Taittiriya Shakha

The Taittirīya Shakha (Sanskrit, loosely meaning ‘Branch or School of the sage Tittiri’), is a shakha (i.e. ‘branch’, ‘school’, or rescension) of the Krishna (black) Yajurveda. Most prevalent in South India, it consists of the Taittirīya Samhita (‘TS’), Taittirīya Brahmana (‘TB’), Taittirīya Aranyaka (‘TA’), and Taittirīya Pratisakhya (‘TP’).


  • ’’’ |source=Mahanarayana Upanishad, Prapāṭhaka 10, Anuvaka 1, Khandika 38 |author=|title=}} The ‘Taittiriya Shakha’ can be loosely translated as ‘Branch or School of (the sage) Tittri’ or ‘Branch or School of Taittiriya’ or ‘School of the pupils of Tittiri’.

As ‘Krishna’ also means ‘black’, the verse can also be interpreted as ‘black boar’ or ‘raised up by the black boar’, as stated by Daniélou and Eggeling. However, the translation given above clearly shows how Krishna is linked with Varaha.

The Kurma Avatara of Vishnu

N. Aiyangar states that the following verse from the Taittiriya Aranyaka (prapāṭhaka 1.23-25) ‘is narrated in connection with the ritual called Arunaketuka-kayana, in which the tortoise ‘[Kurma’] is placed below the uttara-vedi [altar]. In it Prajapati or his juice the Tortoise is called Arunaketu (one who had red rays)’:

“The waters, this (universe), were salilam (chaotic liquid) only. Prajapati alone came into being on a lotus leaf. Within his mind, desire (Kama) around as ‘Let me bring forth this (universe).’ Therefore what man gets at by mind that he utters by word and that he does by deed… He (Prajapati desired to bring forth the universe) performed tapas (austere religious contemplation). Having performed tapas, he shook his body. From his flesh sprang forth Aruna-Ketus, (red rays as) the Vatarasana Rishis, from his nakhas, nails, the Vaikhanasas, from his valas, hair, the Valakhilyas, and his rasa, juice, (became) a bhutam (a strange being, viz.,) a tortoise moving in the middle of the water. He [Prajapati] addressed him thus ‘you have come into being from my skin and flesh.’ ‘No,’ he replied, ‘I have been here even from before (purvan eva asam).’ This is the reason of the Purusha-hood of Purusha. He (the tortoise) sprang forth, becoming the Purusha of a thousand heads, thousand eyes, thousand feet. He (Prajapati) told him, ‘you have been from before and so you the Before make this (idam purvah kurushva).’… From the waters indeed was this (universe) born. All this is Brahman Svayambhu (Self-Born).“The Vātaraśanāḥ Rishis (or Munis)) created are also mentioned in RigVeda 10.136, where Shiva drank water/poison, linking to the legend of Kurma and the churning of the Ocean of Milk, referred to as the Samudra manthan. Prajapati then encounters a tortoise (Kurma/Arunaketu) that existed even before he, the creator of the universe, came into being.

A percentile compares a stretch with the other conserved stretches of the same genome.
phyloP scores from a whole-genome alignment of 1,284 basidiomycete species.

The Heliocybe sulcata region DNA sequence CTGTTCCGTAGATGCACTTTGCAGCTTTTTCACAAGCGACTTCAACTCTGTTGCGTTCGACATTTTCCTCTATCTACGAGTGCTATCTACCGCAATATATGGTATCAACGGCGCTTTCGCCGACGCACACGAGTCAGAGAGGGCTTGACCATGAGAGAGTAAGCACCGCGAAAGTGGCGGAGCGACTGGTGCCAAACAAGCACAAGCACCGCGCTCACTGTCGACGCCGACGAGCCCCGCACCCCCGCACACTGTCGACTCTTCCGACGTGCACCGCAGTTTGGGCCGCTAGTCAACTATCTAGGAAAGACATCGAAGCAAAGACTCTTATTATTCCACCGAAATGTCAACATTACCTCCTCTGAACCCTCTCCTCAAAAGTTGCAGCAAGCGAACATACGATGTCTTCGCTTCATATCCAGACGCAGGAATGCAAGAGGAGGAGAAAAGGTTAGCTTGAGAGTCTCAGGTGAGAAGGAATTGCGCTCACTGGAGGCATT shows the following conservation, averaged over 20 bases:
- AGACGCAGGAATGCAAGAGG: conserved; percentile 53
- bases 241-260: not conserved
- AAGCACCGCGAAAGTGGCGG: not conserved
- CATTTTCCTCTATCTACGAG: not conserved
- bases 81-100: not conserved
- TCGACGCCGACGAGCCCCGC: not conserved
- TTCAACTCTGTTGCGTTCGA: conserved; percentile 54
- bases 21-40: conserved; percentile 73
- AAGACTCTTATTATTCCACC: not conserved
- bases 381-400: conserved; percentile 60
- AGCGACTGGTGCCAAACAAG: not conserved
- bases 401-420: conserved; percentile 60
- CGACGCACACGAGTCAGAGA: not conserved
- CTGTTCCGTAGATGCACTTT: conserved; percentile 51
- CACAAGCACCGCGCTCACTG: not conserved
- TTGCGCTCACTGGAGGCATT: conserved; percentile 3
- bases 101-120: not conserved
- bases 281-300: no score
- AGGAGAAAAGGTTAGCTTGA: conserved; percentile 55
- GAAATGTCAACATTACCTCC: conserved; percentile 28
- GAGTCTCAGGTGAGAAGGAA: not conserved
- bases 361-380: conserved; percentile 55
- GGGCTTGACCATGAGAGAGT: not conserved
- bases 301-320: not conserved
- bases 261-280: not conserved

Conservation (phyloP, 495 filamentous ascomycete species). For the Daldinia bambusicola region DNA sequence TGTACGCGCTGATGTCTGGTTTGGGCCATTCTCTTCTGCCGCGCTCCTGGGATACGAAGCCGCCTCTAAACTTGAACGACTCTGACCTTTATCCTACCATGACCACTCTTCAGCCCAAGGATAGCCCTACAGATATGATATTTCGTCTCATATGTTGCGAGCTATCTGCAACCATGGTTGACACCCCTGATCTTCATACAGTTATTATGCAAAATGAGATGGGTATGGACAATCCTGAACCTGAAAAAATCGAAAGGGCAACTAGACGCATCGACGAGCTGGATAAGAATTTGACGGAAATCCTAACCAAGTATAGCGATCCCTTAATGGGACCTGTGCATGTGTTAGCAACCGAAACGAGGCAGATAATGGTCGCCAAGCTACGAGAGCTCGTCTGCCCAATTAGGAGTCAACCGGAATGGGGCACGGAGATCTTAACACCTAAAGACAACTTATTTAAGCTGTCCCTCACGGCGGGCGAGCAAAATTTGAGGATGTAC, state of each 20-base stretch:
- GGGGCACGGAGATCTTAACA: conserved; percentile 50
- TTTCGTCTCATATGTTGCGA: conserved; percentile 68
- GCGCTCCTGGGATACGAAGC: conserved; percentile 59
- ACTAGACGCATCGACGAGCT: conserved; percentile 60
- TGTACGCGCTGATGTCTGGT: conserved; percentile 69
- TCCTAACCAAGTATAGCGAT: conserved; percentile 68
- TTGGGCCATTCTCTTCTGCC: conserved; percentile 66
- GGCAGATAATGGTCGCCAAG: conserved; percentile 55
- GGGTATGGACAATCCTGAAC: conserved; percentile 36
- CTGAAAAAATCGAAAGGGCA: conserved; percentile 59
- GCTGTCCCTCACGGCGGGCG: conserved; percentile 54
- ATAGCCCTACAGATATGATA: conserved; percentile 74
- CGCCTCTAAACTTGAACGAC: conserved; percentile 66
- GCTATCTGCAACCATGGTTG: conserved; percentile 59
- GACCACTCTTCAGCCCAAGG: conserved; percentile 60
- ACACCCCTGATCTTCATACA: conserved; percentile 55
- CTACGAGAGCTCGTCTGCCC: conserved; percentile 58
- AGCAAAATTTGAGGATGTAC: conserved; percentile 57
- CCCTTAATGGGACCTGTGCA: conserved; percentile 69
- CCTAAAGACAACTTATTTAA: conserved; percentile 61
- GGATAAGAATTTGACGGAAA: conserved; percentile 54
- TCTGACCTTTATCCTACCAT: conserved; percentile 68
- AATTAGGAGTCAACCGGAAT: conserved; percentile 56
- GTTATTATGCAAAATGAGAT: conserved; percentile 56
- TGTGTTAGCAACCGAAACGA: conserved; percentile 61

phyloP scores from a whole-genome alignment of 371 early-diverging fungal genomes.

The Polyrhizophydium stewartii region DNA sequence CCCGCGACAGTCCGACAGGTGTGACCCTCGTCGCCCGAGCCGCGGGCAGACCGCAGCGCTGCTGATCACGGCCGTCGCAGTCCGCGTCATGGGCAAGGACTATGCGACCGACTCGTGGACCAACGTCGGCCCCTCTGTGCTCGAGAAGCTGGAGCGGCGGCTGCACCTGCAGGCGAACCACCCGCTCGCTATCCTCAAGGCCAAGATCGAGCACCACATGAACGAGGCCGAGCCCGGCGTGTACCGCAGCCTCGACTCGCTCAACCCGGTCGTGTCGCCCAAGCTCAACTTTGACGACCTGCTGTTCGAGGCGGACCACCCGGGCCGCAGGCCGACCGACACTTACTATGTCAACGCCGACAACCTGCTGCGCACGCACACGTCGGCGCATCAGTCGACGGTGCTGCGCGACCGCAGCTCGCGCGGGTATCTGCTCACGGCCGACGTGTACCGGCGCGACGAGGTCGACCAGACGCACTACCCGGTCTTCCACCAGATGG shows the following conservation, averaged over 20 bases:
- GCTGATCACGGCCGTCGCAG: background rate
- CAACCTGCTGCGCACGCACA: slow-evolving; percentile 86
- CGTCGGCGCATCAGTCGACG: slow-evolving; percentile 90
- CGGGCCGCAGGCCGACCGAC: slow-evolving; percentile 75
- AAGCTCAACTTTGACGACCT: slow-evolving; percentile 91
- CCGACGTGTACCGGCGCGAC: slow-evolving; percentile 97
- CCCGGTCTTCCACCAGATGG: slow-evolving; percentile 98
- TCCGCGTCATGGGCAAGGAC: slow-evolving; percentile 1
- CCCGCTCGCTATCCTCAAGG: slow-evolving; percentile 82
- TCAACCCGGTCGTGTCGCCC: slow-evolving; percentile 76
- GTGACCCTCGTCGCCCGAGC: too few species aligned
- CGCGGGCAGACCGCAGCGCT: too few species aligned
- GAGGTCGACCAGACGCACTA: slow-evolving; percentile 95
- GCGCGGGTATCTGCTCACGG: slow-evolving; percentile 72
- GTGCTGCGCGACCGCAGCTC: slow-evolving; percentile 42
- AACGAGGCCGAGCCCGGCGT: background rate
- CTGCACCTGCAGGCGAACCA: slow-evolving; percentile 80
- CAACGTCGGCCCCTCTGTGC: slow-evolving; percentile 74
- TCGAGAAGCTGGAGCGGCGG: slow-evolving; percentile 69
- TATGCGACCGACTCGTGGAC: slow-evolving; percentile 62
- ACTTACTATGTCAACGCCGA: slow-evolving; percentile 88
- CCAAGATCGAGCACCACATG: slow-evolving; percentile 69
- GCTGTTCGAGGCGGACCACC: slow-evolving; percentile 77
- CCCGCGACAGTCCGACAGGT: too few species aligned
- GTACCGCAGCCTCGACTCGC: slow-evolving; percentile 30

Taittiriya Pratisakhya

The Taittiriya Pratisakhya (‘TP’) is concerned with phonetics, i.e. the correct pronunciation of words.

Structure and Content

    1. List of sounds
    1. Origin of sounds
    1. Shortening of vowels
    1. Pragraha or uncombinable words
    1. Sanhita or combination of words
    1. Conversions of s and visarjaniya into sh.
    1. Conversion of n into
    1. Changes of unaspirated surds
    1. Changes of h, ah, áh, n, ṉ, án, in, etc.
    1. Coalescence) of vowels
    1. Elision of vowels
    1. Elision of vowels
    1. Elision of m
    1. Duplication
    1. Nasalization
    1. the use of n
    1. Various opinions about nasality
    1. Opinions about the aspiration of Om
    1. Emphasis and shaking
    1. Different kinds of circumflex letters
    1. Division of consonants in syllabication
    1. Formation of articulate sounds, tones), pitch, long and short syllables, etc.
    1. Articulation
    1. Various kinds of texts, and qualifications of Vedic teachers and readers The 24 chapters of the Taittiriya Pratisakhya are as follows:

Manuscripts and translations

Sanskritarchive.orgarchive.org: Book 1, Book 2, Book 3archive.orgarchive.org
Sanskrit-English transliterationarchive.org: Part 1 and Part 2
Englisharchive.org: Kandas 1-3 and Kandas 4-7 (Keith); sacred-texts.com: Full e-text (Keith)Volume 1 and Volume 2 (Kashyap; partial translation; limited preview)Volume 1 and Volume 2 (S. Jamadagni; partial translation; limited preview)archive.org (W.D. Whitney)
Englisharchive.org: Kandas 1-3 and Kandas 4-7 (Keith); sacred-texts.com: Full e-text (Keith)Volume 1 and Volume 2 (Kashyap; partial translation; limited preview)archive.org: Taittiriya Upanishad (S.S. Sastri); Taittiriya Upanishad (A.M. Sasti)archive.org (W.D. Whitney)


  • Ápastamba’s Śrauta Sútra (Sanskrit) edited by D. Garbe (1882): Prasnas 1-7 and Prasnas 8-15